Housing Culture

Common SF Rental Speak

As the city of San Francisco is quite unique, so are the housing options. Here are some typical San Francisco renting options and terminology that you will most likely encounter during your housing search. 

Housing Lingo Description

Lease Terminology Description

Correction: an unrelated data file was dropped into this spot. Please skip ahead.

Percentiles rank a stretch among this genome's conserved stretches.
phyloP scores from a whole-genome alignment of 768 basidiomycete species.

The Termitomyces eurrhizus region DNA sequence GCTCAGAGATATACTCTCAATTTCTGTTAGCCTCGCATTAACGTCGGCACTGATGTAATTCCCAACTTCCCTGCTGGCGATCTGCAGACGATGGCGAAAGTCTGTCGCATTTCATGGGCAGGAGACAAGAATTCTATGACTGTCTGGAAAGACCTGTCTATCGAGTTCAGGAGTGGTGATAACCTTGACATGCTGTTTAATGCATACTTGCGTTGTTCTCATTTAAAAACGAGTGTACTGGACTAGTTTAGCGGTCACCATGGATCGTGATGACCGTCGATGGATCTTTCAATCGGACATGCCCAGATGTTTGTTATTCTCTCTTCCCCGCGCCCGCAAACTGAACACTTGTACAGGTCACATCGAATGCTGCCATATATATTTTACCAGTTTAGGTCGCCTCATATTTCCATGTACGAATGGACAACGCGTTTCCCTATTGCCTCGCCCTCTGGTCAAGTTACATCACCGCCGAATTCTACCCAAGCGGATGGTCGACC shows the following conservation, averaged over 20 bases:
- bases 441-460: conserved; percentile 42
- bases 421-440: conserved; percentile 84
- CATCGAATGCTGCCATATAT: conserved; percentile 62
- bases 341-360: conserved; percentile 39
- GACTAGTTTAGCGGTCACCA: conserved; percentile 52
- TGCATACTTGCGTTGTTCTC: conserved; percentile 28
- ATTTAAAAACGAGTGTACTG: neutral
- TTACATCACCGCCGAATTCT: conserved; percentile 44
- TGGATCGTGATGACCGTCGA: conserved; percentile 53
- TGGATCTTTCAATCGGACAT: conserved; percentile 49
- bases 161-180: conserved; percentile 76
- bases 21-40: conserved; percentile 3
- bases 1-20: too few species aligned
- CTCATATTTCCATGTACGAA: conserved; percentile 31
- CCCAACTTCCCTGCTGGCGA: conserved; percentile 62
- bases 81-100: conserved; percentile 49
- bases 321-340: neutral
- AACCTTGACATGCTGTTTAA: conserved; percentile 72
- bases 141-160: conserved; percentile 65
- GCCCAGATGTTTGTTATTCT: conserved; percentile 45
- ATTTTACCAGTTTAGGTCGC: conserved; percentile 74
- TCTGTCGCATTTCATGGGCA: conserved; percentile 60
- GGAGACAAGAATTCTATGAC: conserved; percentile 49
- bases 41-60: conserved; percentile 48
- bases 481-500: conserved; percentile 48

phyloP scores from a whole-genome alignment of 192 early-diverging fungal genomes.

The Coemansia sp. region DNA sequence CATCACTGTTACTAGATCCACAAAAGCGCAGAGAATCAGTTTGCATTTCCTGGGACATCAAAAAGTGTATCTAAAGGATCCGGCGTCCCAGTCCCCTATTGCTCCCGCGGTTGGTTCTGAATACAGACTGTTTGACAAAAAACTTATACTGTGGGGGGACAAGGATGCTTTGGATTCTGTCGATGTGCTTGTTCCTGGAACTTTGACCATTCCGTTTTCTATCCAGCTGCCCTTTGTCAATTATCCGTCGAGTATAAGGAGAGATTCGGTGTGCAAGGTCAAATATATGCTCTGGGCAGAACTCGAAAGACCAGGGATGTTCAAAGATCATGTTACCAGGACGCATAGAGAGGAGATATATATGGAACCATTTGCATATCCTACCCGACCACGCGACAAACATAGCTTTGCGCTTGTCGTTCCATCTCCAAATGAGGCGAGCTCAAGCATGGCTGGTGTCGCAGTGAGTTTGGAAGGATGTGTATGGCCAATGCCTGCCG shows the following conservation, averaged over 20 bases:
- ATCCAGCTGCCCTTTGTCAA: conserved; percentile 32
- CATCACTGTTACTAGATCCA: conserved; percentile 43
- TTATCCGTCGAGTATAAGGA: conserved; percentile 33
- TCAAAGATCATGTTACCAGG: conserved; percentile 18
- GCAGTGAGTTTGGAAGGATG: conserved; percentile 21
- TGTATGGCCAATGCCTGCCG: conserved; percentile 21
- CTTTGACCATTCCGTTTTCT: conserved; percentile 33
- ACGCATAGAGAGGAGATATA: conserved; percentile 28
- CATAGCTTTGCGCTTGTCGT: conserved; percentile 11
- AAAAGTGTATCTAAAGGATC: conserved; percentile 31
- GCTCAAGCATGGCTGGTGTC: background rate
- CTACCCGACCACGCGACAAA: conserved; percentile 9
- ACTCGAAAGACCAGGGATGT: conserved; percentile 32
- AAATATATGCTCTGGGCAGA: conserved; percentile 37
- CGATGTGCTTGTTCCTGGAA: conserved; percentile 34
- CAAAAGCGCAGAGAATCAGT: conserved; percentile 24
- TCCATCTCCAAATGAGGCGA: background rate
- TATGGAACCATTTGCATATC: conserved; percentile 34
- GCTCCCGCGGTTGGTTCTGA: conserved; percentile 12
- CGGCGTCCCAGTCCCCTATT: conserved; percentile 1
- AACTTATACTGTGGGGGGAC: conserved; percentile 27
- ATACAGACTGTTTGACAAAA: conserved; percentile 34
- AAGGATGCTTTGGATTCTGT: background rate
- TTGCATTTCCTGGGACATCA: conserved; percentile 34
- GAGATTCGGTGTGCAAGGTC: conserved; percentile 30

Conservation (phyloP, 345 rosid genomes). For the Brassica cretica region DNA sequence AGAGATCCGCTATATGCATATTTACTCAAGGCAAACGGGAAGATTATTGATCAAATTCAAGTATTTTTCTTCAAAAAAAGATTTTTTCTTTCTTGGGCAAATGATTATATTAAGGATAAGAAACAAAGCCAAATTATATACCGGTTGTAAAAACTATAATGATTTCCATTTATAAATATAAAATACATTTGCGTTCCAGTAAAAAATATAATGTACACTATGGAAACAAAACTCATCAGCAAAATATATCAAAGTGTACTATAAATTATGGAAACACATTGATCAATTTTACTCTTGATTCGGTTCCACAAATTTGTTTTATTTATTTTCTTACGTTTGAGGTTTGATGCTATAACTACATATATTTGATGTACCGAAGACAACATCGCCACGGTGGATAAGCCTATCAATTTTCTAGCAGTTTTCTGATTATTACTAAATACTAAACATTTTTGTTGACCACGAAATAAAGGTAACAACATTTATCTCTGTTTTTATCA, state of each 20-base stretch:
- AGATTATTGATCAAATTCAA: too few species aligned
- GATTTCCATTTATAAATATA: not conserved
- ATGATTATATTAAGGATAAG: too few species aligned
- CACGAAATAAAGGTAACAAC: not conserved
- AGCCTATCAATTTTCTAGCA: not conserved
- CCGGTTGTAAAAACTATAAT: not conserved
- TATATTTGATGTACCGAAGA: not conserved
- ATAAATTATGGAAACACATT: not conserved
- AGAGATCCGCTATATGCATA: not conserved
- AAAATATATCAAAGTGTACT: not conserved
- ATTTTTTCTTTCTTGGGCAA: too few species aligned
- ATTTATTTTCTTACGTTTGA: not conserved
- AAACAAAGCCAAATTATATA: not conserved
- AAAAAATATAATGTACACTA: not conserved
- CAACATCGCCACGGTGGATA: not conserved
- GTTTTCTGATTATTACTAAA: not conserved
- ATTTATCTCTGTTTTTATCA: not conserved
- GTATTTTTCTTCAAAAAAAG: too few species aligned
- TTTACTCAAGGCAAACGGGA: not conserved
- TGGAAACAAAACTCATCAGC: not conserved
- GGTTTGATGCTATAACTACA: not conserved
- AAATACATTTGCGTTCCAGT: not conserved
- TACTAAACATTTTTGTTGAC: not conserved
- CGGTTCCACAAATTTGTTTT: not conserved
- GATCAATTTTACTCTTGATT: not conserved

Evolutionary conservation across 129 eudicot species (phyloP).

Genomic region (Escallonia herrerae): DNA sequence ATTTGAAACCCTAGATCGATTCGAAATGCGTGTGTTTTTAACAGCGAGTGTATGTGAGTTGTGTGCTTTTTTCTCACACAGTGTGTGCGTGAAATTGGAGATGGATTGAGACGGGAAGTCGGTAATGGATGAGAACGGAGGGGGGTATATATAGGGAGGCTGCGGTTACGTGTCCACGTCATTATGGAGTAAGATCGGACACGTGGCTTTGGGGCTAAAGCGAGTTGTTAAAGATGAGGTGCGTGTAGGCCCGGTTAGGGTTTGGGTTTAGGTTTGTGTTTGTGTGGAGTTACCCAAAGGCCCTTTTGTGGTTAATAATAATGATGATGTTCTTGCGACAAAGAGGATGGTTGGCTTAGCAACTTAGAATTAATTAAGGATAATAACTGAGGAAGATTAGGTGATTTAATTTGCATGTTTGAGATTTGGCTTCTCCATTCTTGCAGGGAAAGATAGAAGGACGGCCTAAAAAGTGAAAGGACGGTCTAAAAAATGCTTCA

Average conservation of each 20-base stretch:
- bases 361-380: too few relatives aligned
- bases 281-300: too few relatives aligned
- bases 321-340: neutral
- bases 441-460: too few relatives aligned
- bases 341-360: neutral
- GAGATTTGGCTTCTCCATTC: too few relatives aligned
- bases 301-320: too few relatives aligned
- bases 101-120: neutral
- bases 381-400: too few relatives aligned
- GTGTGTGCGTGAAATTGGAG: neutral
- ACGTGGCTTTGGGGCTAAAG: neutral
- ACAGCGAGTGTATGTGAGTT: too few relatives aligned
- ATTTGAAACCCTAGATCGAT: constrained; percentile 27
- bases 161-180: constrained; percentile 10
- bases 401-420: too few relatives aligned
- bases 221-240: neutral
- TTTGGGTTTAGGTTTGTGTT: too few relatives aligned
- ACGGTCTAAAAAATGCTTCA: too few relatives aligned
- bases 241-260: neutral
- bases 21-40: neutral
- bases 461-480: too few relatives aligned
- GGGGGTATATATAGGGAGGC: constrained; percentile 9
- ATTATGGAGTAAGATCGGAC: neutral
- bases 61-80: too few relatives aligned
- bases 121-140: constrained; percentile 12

Housing VocabularyFactors that Increase Rent Newly remodeled appliances or areas of the home/apartment Hardwood floors  Close and easy access to public transportation  Desirable location (near popular area, beach, tourist attractions, view, natural light, etc.)  Garden or rooftop access  Ability to own and to live with furry friends (especially dogs); pets also limit housing options  Parking and/or laundry facilities included with the apartment rent Additional Information The advantage of living in an old apartment building--as compared to a modern building--is the potential for lower monthly rent and a sense of "character" to the space that modern buildings may lack. Disadvantages may include but are not limited to a smaller space with fewer amenities and the potential for appliances to break down more easily.   An apartment vacancy tends to have a very short window of opening before a landlord drafts a lease to fill that space. If you are interested in a property, don't waste time. Complete an application as soon as you are able to.   Property managers will typically not "hold" an apartment. Once a lease agreement is signed, the rent and/or security deposit is due immediately to finalize the transaction.   As this is a competitive housing market, it is important to demonstrate to the property manager and/or landlord that you are a responsible and respectful person. Carrying a folder of your financial information along with a renters resume is highly recommended.